Station Name: CLARE


[Source: Nick Catford]

Date opened: 9.8.1865
Location: Within the grounds of Clare Castle & Clare Country Park
Company on opening: Great Eastern Railway
Date closed to passengers: 6.3.1967
Date closed completely: 6.3.1967
Company on closing: British Railways (Eastern Region)
Present state: The station and goods shed have been preserved as part of Clare Country Park. All the station buildings are extant as is the goods shed which still retains a short section of track and a crane . The shed is now the visitors centre and museum for the country park. It houses a goods wagon which is displayed on the track during the summer.
County: Suffolk
OS Grid Ref: TQ772452
Date of visit: July 1969, September 1969, July 1975, March 1976, 1980's & 2.8.2005

Notes: Clare was one of approximately 30 'GER 1865' stations built to a standard design. The GER 1865 type had a complete architectural uniformity for station buildings, waiting shelters, crossing keeper’s house and goods sheds, which even extended to joinery and ornamental brickwork, including a distinctive type of panelled brick walling used at the rear of the platforms. The style was modular in nature so that various combinations of basic elements could be used according to the requirements of the particular location.

Clare was a medium size GER 1865 type with two facing platforms and a goods shed. The main station building was on the north (up) side; it had an H-shaped plan with the station master’s house forming the east (right) range, and the booking hall forming the central and west (left) ranges. There was a glazed canopy over the station entrance between the two wings of the building and a verandah on the platform side; this had a central opening and large windows above vertical weatherboarding. The building was of red brick laid in Flemish bond with gault brick dressings below a hipped slate roof. The booking hall had a central timber partition with the booking office next to the house and a public booking hall. The end section was the waiting room with an external extension for lavatories at the west end.

On the opposite platform there was a waiting shelter. This had an open front flanked by large windows with vertical weatherboarding, similar to the verandah on the up platform; the weatherboarding was, at some time, replaced with brick on both the waiting shelter and the main building. There was bench seating around two sides and an open fire. There were two small rooms on either side of the open shelter; that to the left was a waiting room with a lamp room to the right. This building was also under a hipped slate roof with two chimneystacks.

The station layout is shown on the 1904 1:2,500 OS map reproduced below. The goods yard was on the up side with one siding to the east serving a coal depot. There were also two timber storage sheds here. To the west side there were several sidings: one passed through the goods shed while another passed in front of it. From these sidings two further sidings ran east, either side of a cattle dock behind the west end of the platform. Cattle pens were sited on the dock. The goods yard could hold up to 50 wagons. No crane is shown on the map although the Railway Clearing House Handbook of Stations for 1904 lists a 1 ton 10 cwt capacity crane and this is shown at the east end of the goods shed on later maps.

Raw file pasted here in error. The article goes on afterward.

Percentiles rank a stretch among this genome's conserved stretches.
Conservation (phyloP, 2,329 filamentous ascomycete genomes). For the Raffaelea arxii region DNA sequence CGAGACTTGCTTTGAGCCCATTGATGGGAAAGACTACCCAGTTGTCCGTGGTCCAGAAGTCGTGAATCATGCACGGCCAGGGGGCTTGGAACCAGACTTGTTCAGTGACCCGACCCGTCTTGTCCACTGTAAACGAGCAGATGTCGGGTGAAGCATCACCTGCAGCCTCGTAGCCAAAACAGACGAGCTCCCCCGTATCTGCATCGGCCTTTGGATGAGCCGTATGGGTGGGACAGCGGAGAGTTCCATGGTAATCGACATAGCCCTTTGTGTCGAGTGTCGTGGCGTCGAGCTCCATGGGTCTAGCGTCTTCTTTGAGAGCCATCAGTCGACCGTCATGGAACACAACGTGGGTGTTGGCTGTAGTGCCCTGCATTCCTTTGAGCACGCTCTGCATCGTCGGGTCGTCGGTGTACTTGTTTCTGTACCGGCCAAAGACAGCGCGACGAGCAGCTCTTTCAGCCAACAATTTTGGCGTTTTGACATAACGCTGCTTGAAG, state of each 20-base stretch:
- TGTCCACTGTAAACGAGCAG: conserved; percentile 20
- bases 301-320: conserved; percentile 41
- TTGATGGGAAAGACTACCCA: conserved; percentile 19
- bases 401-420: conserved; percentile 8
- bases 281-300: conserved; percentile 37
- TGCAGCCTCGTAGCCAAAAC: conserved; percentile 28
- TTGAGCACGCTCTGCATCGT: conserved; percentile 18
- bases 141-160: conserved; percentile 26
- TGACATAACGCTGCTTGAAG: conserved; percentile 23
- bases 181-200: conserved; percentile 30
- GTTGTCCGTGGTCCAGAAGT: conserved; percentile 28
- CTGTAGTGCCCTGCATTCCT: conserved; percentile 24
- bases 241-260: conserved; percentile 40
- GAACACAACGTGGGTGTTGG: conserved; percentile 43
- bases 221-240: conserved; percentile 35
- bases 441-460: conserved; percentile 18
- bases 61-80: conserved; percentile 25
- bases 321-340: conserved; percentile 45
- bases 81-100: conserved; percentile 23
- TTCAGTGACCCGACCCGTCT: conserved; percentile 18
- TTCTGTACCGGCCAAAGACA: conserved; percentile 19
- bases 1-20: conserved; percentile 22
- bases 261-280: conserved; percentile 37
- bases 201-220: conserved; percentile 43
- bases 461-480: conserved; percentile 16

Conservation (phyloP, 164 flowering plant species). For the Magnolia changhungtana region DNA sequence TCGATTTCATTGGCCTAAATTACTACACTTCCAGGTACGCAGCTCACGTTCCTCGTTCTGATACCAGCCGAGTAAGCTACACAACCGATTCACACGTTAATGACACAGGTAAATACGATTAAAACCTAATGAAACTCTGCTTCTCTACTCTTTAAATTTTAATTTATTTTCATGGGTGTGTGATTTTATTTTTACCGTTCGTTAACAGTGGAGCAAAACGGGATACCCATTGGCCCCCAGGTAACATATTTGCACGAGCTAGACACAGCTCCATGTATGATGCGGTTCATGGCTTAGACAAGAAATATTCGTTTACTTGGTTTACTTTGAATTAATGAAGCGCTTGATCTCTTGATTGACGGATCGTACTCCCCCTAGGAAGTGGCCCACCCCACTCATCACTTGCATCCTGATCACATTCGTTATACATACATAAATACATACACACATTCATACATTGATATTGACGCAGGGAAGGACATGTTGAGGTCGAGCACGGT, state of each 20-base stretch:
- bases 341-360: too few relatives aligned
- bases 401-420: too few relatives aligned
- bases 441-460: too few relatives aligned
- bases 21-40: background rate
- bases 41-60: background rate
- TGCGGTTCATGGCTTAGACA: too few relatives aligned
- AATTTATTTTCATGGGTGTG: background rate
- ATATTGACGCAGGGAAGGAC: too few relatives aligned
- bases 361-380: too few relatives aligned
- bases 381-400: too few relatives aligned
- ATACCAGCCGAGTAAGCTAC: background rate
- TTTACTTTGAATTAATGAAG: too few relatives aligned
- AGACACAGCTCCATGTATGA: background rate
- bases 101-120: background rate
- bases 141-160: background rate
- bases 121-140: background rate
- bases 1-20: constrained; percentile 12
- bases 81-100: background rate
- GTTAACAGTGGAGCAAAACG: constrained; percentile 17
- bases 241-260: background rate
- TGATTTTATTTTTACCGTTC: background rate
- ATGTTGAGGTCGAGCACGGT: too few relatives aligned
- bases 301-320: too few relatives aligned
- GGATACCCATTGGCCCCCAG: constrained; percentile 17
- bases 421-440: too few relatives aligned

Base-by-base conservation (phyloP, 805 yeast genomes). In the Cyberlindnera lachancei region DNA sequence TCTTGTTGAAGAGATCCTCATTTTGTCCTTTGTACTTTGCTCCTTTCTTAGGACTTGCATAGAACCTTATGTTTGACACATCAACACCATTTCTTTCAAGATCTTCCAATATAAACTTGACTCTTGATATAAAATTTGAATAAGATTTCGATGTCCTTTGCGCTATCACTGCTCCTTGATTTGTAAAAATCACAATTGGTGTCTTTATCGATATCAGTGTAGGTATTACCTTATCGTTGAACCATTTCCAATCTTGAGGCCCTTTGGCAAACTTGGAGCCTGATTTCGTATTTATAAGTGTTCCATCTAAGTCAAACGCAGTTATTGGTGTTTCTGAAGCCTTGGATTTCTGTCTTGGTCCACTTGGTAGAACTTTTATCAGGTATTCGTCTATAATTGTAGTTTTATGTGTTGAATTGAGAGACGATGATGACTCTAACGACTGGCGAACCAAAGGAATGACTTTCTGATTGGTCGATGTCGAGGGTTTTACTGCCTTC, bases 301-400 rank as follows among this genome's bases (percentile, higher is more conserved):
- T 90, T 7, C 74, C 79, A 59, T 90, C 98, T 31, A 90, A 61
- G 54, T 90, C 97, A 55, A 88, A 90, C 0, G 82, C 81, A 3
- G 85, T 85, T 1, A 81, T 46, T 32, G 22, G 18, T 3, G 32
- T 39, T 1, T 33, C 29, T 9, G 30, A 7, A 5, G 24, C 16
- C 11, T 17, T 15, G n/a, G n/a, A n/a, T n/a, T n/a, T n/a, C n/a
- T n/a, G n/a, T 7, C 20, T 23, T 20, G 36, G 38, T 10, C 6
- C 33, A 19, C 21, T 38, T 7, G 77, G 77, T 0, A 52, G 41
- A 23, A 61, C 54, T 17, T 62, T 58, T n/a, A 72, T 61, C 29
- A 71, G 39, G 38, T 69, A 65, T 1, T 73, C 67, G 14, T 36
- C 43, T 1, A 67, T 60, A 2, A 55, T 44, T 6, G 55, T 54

Initially there was no signal box but by the turn of the twentieth century a signal box was built on the up platform to the east of the station buildings.

The 1957 1:2,500 OS map (also reproduced below) shows the storage sheds to the east of the station had been removed and the coal yard siding had been realigned at an angle to the main line. This happened sometime in the mid 1950s as the sheds were still there in 1953.

Clare goods yard closed on 12 September 1966 but the passenger service survived another seven months and was withdrawn from 6 March 1967

The signal box was destroyed by fire in the late 1960s and subsequently demolished.  In June 1972 Clare Castle Country Park opened. The park comprised the thirteenth century motte and bailey castle earthworks and remains of the keep on 15 acres of land donated by Anthony de Fontblanque and 4½ acres of railway land with the station and goods yard on the inner bailey, bought for £10,000. The park is crossed by the Stour Valley Path. The goods shed was adapted as the country park visitors’ centre with the park ranger living in the station house. The goods shed still has its loading dock, and the roof is largely intact and consists of six trusses with a tie beam, principal rafter and king post. A short section of track was laid outside the goods shed. A goods wagon is kept in the shed and is brought out during the summer. In 2004 the 1865 type crane at nearby Glemsford was donated to Clare Station where it stands on a plinth outside the goods shed close to the site of the original crane.

The park is owned by Suffolk County Council and managed by St Edmundsbury Borough Council. In 2012, owing to budget cuts, the county asked for proposals from groups interested in assuming ownership and management of the park. Clare Town Council has been engaged in lengthy negotiations with the county council and has now formed a group of trustees-elect to manage the park and buildings.

Although the facility remains open to visitors, the park ranger was made redundant as a result of the cuts and the former railway buildings were boarded up. Local people concerned about the future of the buildings contacted historians at the Great Eastern Railway Society, and on the back of their research, an application was made to English Heritage to list the buildings.